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Something I recently reread: The other day, I revisited Robin Coste Lewis’s multi-section poem, “Voyage of the Sable Venus.” Lewis constructed the poem from titles and descriptions of Western art objects depicting or otherwise including a Black female figure, as well as titles of art made by Black women and Black queer artists. In an epilogue, Lewis writes that perhaps “titles can contain more art than the image itself,” and casts her work as a way of stealing from a colonial art history to build another one. [Related: The 15 best books of 2020]

I first encountered the poem in a college seminar, and returned to it in search of inspiration. Lewis transformed my understanding of what a poem can do—as language that doesn’t just reflect on, but directly touches and intervenes in, the physical world, the past, and the future.


The Week Ahead

  1. Dune: Part Two, the second installment of Denis Villeneuve’s adaptation of the acclaimed science-fiction novel (in theaters Friday)
  2. Shōgun, a limited series about an English pilot who, after being stranded in Japan in 1600, crosses paths with a powerful Japanese warlord (premieres Tuesday on FX)
  3. Wandering Stars, by Tommy Orange, a novel that traces the intergenerational impacts of the 1864 Sand Creek Massacre and the Carlisle Indian Industrial School’s institutional violence on one family (out Tuesday)

Essay

Illustration by The Atlantic. Source: Courtesy of KitchenAid.

KitchenAid Did It Right 87 Years Ago

By Anna Kramer

My KitchenAid stand mixer is older than I am. My dad bought the white-enameled machine 35 years ago, during a brief first marriage. The bits of batter crusted into its cracks could be from the pasta I made yesterday or from the bread he made then.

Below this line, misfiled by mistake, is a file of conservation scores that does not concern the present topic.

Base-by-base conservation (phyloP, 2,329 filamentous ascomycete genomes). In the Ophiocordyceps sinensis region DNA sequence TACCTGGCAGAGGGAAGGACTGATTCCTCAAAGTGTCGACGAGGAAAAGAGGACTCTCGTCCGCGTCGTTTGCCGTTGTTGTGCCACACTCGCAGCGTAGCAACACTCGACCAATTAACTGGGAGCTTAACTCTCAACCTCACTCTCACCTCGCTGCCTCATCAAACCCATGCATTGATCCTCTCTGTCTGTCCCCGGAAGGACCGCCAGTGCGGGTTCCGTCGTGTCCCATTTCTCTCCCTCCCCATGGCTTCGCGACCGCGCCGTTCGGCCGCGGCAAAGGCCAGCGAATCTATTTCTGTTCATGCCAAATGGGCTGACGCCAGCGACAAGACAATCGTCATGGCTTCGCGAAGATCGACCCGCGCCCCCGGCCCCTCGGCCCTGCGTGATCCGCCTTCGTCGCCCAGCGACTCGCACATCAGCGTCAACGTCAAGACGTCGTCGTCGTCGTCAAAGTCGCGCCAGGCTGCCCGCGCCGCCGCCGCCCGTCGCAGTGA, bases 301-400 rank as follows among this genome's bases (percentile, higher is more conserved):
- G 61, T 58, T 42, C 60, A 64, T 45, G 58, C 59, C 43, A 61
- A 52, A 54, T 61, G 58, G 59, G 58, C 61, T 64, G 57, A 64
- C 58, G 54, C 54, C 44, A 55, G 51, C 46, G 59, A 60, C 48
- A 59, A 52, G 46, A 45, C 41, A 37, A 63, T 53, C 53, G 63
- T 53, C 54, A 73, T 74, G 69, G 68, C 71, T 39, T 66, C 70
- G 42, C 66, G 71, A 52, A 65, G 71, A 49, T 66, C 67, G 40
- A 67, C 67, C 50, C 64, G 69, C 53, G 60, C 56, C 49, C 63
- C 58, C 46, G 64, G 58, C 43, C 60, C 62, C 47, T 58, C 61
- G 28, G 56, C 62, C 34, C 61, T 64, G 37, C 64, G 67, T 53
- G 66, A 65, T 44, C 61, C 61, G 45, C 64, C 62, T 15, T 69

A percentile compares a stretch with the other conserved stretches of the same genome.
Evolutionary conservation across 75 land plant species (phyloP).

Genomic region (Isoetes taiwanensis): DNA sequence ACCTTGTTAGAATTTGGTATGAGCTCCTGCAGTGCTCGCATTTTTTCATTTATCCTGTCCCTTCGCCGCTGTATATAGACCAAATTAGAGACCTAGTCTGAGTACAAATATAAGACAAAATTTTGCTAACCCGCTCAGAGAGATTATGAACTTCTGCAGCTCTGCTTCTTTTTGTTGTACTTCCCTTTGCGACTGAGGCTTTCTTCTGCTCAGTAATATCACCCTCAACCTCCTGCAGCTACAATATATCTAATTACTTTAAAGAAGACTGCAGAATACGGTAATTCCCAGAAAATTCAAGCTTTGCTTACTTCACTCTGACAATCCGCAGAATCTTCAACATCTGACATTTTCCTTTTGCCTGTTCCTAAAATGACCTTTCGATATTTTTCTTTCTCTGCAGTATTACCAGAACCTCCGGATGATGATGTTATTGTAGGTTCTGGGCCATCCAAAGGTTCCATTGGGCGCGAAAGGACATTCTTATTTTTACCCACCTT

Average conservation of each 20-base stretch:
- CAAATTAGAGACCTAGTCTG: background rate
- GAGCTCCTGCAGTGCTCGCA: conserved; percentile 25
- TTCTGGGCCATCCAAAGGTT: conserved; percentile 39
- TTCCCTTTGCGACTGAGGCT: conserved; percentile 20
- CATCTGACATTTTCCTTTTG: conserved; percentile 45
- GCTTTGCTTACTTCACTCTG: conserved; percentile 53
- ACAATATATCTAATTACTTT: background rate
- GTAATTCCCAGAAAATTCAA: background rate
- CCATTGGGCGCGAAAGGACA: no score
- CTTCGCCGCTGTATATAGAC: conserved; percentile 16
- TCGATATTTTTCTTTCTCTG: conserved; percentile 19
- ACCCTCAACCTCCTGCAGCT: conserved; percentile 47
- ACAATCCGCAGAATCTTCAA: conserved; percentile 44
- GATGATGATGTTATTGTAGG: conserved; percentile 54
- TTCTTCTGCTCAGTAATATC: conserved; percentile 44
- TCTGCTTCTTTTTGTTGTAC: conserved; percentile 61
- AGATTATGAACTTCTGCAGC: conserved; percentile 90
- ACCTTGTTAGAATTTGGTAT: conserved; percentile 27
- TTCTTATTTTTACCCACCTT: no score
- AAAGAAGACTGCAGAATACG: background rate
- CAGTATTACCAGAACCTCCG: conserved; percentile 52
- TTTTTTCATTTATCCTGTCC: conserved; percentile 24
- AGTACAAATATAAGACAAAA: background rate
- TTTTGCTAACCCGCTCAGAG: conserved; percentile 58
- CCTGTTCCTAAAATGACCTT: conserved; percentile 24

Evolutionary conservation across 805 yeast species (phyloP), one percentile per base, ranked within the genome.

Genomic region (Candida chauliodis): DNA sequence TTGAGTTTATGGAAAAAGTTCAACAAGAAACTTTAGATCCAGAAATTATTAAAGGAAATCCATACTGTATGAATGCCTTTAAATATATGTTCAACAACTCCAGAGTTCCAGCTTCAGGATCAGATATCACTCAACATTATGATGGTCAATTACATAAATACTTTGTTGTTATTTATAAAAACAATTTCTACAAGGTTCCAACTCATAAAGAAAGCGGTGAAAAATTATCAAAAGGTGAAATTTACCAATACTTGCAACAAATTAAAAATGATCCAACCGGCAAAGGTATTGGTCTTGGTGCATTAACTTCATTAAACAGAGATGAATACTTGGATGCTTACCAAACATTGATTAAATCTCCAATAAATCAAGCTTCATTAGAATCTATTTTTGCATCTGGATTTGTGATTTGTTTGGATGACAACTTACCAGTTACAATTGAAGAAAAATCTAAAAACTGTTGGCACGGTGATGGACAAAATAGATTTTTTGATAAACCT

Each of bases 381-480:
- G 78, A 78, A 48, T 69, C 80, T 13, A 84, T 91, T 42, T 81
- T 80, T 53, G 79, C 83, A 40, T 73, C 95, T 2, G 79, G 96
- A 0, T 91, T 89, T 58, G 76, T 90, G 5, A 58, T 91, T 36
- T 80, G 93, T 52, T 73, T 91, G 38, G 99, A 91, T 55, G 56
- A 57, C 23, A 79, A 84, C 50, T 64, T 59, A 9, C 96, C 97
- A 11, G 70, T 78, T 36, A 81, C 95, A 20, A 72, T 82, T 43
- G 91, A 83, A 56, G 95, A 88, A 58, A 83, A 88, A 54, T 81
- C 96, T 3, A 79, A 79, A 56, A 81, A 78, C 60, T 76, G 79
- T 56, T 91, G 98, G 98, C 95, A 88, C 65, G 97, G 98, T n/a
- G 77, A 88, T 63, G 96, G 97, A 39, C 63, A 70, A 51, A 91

I learned to make my grandfather’s crunchy molasses gingersnaps in that stand mixer. In it, I creamed butter and sugar for the first time. Millions of stand mixers with stories like mine are scattered across the globe, sitting on counters in family homes since who knows when …

This sturdy, elegant device holds a lesson.

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Photo Album

A school bus in the Kupiansk district of Kharkiv province transports troops from the front line in February 2023.
A school bus in the Kupiansk district of Kharkiv province transports troops from the front line in February 2023. Photographs by Jędrzej Nowicki

Yesterday marked two years of the war in Ukraine. Spend time with Jędrzej Nowicki’s photo essay, with an introduction by Anne Applebaum, exploring how the war has transformed a society.

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Source: The Atlantic